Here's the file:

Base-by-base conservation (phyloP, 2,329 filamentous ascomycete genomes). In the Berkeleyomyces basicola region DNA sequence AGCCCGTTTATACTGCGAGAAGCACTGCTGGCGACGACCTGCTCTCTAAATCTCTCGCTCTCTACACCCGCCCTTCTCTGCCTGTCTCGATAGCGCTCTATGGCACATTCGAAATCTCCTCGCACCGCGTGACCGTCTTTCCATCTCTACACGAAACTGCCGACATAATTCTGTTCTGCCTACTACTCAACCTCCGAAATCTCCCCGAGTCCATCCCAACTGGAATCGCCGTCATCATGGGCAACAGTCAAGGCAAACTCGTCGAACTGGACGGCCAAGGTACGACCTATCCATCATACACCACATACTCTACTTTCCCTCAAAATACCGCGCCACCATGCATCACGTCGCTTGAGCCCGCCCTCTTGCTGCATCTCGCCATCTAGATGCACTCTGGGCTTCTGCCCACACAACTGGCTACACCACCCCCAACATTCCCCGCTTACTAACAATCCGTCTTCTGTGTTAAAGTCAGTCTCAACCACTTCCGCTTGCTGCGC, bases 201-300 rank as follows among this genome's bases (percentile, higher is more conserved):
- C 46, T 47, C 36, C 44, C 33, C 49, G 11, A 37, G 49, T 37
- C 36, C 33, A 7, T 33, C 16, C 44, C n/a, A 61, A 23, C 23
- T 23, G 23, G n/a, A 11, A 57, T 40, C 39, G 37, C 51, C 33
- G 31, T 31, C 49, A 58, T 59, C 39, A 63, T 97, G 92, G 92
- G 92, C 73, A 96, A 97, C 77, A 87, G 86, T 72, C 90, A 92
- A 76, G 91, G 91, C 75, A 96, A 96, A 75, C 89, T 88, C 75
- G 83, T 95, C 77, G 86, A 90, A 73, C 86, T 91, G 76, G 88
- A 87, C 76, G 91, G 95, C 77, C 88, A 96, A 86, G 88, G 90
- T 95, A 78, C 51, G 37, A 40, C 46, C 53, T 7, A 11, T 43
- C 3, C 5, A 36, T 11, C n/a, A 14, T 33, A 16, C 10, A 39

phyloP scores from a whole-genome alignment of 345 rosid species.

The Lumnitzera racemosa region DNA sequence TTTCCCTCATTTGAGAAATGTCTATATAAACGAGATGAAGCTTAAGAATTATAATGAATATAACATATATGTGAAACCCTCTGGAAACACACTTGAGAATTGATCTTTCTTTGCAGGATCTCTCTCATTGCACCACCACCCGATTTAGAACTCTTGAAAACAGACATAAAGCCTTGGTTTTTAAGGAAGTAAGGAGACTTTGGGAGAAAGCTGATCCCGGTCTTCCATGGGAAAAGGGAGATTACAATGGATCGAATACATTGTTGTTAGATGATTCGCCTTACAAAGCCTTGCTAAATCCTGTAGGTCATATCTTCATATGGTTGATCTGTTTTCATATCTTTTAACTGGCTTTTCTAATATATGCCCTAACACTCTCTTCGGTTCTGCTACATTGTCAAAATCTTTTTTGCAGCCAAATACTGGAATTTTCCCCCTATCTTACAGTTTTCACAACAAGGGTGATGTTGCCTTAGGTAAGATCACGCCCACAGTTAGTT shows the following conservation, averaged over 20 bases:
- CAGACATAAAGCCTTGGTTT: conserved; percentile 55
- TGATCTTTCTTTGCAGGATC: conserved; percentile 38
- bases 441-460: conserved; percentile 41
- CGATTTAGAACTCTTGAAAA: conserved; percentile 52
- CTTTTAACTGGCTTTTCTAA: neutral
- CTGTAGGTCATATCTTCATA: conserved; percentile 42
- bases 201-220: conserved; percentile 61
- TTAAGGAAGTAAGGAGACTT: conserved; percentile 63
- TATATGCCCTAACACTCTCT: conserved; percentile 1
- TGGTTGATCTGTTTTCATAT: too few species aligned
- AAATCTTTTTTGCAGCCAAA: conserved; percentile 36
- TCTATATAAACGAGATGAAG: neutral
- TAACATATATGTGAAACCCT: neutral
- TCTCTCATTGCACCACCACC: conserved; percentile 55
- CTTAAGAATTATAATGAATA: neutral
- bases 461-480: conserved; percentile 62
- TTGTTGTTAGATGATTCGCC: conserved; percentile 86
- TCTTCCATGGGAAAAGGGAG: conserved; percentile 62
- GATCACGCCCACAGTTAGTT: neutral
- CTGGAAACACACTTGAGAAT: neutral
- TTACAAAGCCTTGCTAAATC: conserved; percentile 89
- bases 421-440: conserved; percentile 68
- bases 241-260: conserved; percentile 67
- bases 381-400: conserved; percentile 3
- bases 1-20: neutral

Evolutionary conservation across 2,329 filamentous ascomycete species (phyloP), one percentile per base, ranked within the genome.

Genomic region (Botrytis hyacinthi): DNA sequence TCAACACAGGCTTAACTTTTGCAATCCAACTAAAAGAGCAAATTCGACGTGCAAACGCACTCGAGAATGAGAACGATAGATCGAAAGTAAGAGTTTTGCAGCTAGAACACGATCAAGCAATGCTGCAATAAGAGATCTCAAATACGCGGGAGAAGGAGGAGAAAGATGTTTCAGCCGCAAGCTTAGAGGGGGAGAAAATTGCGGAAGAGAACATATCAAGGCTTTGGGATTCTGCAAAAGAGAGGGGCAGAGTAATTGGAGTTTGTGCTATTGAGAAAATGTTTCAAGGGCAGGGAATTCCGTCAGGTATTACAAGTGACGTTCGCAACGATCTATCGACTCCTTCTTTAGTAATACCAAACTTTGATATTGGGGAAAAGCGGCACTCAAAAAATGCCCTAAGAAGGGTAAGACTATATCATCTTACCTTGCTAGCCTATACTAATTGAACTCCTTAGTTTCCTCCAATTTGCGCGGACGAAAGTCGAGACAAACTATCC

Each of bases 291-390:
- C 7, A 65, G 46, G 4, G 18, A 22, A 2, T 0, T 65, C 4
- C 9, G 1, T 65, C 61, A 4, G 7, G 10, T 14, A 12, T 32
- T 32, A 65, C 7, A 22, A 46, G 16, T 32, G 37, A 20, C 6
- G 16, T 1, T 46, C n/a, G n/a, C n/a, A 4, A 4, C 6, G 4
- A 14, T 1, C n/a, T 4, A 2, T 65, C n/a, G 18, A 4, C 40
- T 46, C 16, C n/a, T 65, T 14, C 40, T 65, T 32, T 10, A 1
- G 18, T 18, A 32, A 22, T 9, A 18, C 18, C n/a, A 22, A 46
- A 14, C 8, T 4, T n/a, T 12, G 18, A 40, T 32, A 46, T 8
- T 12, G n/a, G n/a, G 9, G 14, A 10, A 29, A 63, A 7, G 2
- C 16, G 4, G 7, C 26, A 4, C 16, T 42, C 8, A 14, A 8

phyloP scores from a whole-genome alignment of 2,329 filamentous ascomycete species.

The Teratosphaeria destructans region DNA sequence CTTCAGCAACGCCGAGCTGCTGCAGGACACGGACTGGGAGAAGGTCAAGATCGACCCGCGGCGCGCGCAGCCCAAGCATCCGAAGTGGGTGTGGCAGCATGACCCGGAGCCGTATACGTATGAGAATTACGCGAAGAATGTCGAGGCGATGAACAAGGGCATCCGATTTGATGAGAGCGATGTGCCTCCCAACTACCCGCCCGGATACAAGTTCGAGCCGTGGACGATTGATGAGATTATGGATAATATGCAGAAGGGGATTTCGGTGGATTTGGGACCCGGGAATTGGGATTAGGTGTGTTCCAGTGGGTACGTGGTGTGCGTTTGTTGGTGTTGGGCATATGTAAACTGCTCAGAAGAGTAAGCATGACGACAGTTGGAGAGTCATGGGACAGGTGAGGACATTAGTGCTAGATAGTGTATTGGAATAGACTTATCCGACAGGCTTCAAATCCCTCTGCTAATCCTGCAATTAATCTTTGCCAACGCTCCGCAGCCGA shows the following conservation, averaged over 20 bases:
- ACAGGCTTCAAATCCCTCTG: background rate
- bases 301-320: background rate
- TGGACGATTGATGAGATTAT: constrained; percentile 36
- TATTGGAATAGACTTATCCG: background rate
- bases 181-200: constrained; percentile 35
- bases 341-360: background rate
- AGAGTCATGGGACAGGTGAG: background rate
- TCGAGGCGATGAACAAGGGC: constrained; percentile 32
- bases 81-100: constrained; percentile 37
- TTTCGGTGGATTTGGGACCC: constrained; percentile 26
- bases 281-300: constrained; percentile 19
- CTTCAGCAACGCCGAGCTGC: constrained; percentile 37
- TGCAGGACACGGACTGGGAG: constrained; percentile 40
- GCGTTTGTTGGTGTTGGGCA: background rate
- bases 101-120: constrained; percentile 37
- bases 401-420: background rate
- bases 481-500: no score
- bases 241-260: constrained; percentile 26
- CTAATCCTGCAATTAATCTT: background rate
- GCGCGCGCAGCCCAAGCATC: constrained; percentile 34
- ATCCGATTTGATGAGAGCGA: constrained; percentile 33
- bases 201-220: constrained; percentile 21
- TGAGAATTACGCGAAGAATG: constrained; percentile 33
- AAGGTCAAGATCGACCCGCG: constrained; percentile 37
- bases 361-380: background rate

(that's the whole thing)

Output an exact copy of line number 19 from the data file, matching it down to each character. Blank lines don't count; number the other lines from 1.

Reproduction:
- CTGTAGGTCATATCTTCATA: conserved; percentile 42